photography

Ethics in Photo Manipulation

There’s two sides to every story. I’m not sure who first said that statement but I firmly believe it to be a lie. There are dozens of sides to any story including the ethics of photo manipulation in the fashion and beauty industries. 

There are articles plastered all over the web slamming photo manipulation. Proclaiming it to be harmful to our self esteem and self image. Many articles make the case that it is “altering images and our minds.” And while the supporters of these views are screaming loud and proud against any and all photo manipulation, I would be willing to put money that those same authors have used an Instagram filter. 

This is an ethics debate. Where is the line in photo manipulation? When is it okay to remove a piece of spinach caught in someone’s teeth, to completely smooth an 80 year old woman’s skin? Is it ever acceptable to make minor changes? If so, what is the line between minor and major changes? 

As a general rule of thumb according to Glenn Halbrooks, simple photo manipulation is acceptable – removing red eye, adjusting color and lighting – as long as it’s fully disclosed. The areas that are fuzzier include overly fixing unflattering photos, deciding why you’re using (un)flattering photographs to begin with, and unfairly presenting an image of a person whether positive or negative. 

The fashion industry is strangely silent on the topic, even in the face of massive criticism from the media and other sources. There’s an old saying that goes “if it’s not broke, don’t fix it.” From my perspective, that is exactly where the fashion industry is coming from. There isn’t enough backlash to warrant change and they’re still selling plenty of magazines with highly modified images. 

Assuming we all agree that minor modifications (filters, removing spinach, etc.) are acceptable, why don’t we see more backlash about images that have been heavily modified?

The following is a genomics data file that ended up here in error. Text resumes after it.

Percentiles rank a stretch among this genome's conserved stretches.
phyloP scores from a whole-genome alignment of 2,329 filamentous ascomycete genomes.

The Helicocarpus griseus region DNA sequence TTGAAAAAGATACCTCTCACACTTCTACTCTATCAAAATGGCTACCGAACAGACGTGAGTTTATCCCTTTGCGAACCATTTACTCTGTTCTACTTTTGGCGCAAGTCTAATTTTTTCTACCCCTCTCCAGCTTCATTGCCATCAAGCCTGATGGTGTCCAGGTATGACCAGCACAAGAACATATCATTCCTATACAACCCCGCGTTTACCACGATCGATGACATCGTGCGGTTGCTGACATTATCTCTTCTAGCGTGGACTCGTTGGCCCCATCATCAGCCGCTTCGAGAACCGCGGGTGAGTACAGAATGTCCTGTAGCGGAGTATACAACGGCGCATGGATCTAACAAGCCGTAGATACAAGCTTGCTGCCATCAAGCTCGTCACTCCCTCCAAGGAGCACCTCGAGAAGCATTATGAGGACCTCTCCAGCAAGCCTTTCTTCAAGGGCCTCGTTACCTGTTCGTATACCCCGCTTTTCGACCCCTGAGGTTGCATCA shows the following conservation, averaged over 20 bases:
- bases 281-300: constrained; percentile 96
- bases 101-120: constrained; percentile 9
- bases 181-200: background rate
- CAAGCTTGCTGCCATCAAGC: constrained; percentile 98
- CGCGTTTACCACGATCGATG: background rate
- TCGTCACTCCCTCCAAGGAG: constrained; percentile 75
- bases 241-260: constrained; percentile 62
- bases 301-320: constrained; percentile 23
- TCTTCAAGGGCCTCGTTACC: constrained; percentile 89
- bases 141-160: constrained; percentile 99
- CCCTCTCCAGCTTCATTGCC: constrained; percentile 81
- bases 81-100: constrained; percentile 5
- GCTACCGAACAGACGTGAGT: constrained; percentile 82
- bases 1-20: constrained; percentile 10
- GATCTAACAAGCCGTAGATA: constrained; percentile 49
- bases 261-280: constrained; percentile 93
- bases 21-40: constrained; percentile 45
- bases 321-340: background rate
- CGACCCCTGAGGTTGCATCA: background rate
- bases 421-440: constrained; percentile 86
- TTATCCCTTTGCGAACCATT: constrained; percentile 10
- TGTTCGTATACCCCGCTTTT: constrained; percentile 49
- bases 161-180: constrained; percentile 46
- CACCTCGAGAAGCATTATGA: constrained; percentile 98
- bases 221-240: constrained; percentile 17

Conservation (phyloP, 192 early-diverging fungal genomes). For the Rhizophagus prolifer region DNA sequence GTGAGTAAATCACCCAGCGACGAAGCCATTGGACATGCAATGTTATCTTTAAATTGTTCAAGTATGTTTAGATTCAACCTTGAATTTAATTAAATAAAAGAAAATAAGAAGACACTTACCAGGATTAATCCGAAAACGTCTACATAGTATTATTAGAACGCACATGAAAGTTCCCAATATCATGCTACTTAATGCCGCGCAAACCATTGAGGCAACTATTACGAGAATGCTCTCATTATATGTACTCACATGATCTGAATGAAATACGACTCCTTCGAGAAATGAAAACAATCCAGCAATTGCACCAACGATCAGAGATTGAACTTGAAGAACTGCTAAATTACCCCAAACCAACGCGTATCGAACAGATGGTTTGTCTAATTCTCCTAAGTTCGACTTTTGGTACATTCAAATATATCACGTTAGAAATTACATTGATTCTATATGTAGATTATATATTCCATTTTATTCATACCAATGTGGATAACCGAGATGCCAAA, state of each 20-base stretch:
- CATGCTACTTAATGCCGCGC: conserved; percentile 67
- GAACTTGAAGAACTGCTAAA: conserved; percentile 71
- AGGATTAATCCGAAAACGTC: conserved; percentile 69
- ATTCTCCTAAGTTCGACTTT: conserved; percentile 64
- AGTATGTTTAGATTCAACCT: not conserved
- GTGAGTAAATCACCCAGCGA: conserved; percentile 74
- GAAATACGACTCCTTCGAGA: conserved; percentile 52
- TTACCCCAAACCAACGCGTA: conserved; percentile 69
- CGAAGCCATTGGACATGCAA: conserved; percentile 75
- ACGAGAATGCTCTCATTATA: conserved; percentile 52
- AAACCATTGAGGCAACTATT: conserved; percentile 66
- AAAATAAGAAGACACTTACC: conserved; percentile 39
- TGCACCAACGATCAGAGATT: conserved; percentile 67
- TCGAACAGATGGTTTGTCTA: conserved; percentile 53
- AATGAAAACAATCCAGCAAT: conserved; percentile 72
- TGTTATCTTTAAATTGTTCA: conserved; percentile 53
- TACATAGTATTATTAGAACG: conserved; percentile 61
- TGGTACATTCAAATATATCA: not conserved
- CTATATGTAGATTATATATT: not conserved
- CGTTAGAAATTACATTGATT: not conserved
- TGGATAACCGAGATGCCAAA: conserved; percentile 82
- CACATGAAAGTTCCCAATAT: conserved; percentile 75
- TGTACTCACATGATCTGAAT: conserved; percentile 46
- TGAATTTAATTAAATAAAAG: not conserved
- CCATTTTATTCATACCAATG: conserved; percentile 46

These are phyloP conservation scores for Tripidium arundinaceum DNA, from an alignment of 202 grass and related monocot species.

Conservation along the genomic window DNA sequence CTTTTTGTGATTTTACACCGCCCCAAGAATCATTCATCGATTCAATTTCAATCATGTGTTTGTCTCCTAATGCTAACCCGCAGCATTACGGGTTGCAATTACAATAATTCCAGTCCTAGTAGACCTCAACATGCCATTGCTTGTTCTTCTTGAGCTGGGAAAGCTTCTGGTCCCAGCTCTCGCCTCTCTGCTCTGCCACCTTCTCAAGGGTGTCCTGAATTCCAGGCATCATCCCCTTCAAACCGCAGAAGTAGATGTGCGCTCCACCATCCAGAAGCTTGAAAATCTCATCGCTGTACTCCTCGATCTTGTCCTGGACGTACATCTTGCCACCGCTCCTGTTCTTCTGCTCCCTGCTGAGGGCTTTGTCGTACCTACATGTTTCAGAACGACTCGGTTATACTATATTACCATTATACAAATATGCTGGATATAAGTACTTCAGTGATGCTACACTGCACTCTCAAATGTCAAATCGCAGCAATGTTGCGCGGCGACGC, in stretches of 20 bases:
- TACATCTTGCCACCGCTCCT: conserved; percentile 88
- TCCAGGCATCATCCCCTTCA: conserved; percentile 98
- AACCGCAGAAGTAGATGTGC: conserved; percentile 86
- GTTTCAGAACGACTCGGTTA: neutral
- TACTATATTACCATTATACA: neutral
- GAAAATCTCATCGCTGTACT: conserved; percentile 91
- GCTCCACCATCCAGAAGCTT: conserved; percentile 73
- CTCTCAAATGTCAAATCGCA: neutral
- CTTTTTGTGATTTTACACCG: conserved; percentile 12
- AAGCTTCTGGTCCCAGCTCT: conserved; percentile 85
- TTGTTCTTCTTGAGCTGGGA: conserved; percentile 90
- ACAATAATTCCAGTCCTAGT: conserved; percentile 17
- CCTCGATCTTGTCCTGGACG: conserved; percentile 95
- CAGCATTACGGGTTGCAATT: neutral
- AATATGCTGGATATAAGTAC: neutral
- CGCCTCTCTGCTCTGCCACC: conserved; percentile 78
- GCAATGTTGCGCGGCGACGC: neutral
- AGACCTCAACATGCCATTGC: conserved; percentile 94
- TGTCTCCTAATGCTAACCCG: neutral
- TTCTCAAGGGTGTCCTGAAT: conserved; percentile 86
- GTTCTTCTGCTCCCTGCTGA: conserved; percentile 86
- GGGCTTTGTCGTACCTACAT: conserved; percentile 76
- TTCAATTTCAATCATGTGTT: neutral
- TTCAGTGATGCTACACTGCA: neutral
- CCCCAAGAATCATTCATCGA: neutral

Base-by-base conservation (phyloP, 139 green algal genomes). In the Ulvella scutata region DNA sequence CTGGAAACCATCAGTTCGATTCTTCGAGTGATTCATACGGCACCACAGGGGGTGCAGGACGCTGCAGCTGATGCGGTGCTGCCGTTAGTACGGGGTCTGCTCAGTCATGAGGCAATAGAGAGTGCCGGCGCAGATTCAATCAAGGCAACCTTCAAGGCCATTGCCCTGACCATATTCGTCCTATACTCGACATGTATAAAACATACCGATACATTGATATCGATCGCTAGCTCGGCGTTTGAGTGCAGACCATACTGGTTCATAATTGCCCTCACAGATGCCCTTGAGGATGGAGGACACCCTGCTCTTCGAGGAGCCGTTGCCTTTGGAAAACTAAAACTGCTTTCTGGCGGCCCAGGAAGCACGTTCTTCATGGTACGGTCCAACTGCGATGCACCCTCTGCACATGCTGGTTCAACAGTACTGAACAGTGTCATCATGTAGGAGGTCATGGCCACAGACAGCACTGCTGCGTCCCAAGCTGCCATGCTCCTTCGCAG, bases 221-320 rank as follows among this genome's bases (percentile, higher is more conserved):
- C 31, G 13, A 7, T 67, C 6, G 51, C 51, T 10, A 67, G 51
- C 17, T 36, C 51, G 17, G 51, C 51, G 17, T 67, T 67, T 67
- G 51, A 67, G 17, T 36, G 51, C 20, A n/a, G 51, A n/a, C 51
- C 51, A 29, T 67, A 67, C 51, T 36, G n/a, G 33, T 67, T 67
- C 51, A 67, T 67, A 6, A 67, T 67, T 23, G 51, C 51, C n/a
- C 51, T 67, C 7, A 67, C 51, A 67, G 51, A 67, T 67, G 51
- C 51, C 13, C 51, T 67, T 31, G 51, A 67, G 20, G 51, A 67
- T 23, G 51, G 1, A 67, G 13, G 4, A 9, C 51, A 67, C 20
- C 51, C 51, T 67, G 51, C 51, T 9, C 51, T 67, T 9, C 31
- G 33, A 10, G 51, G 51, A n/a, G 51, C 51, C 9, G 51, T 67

That answer lies in history. 

There is a fascinating article concerning the history of photo manipulation and it all started with an iconic photograph of Abraham Lincoln in the 1860s.

 Image This is Abe Lincoln meets John Calhoun, a Southern politician. Lincoln’s head was cropped onto Calhoun’s body in the 1860s. 

The first photograph was taken in 1814, so just within a few years of photography’s invention people were already attempting to distort reality. People want to put their best foot forward in life, so equivocating some simple alterations is an easy choice to make. But what people are facing now is the idea that perhaps people like their reality distorted; they like the unattainability of perfection. And that is scary stuff. 

This article isn’t about presenting my opinions. I simply want to get you to think about something difficult. Struggle with it. Discuss it. 

Do we condone photo manipulation because we are dissatisfied with ourselves or because we believe that we are capable of more than we are? 

 

You’re More than Photoshop.

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The main promotional image used for Victoria Secret’s 2010 “I Love My Body” campaign